In Universal Health Servs., Inc., the relators’ teenage daughter died while receiving treatment services from unlicensed providers at a Massachusetts counseling center owned by Universal Health Services. The relators alleged that the treatment facility, in submitting claims for payment, falsely represented that it was in compliance with numerous regulations, including regulations regarding the licensing and supervision of providers and thereby violated the FCA. The district court granted the defendant’s motion to dismiss, holding that compliance with the regulations at issue were conditions of participation in the MassHealth program but were not conditions of payment for reimbursement. See United States ex rel. Escobar v. United Health Servs., Inc., 780 F.3d 504, 510-11 (1st Cir. 2015).
On appeal, the First Circuit reversed. In its ruling, the First Circuit hinted that the distinction between conditions of payment versus conditions of participation might not be critical to determining the falsity of a claim for payment, but then held that the regulations at issue did impose a condition of payment. Id. at 513. The First Circuit stated that “[b]ecause our case law makes clear that a healthcare provider’s noncompliance with conditions of payment is sufficient to establish the falsity of a claim for reimbursement, we need not address here whether the False Claims Act embraces a distinction between conditions of payment and conditions of participation.” Id. at 517.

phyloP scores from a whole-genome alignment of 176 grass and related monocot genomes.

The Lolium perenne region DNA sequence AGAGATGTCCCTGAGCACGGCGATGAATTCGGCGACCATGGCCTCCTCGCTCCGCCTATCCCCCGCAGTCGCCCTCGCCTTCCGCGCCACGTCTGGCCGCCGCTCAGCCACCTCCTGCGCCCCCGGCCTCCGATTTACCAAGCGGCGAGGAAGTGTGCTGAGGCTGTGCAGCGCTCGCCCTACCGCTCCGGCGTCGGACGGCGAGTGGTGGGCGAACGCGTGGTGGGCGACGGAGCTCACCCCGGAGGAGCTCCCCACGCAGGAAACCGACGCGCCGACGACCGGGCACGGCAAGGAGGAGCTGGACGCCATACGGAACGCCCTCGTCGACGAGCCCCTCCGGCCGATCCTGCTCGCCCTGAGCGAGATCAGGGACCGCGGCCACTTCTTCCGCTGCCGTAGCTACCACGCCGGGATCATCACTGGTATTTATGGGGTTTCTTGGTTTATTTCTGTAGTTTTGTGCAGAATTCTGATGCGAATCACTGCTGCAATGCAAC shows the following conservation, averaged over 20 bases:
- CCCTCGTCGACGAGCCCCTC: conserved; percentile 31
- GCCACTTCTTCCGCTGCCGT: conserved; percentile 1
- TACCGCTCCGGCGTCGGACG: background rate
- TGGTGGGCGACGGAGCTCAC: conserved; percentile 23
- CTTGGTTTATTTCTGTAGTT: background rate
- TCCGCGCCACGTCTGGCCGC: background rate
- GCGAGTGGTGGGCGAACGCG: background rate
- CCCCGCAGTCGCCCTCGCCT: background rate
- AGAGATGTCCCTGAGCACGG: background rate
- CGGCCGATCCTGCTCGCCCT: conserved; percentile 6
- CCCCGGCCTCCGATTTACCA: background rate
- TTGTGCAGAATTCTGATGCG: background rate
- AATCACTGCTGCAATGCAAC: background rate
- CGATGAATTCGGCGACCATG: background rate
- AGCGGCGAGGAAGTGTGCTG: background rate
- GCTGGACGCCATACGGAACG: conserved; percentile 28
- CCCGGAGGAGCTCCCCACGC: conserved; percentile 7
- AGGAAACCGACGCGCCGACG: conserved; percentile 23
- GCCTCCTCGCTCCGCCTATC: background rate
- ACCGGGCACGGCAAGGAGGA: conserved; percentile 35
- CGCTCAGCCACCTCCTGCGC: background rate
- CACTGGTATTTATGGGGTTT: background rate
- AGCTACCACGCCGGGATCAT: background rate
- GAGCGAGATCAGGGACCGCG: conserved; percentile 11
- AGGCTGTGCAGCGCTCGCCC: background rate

The First Circuit also stated that “express certification” of compliance with a condition of payment is not required under the FCA. Id. at 514, n.14. The First Circuit noted that while it generally has eschewed any distinctions between express and implied certification, the counseling center implicitly certified compliance with the relevant regulations any time that a claim for payment was submitted. Id. The Seventh Circuit, however, recently rejected an “implied certification” liability theory in United States v. Sanford-Brown, Ltd., 788 F.3d 696 (7th Cir. 2015).
The Supreme Court’s resolution of the circuit split regarding express versus implied certification and conditions of participation versus conditions of payment will significantly impact companies and organizations that routinely contract with the federal government or that face heavy scrutiny under the False Claims Act. Stay tuned for updates as Nixon Peabody tracks the development of this landmark case before the Supreme Court.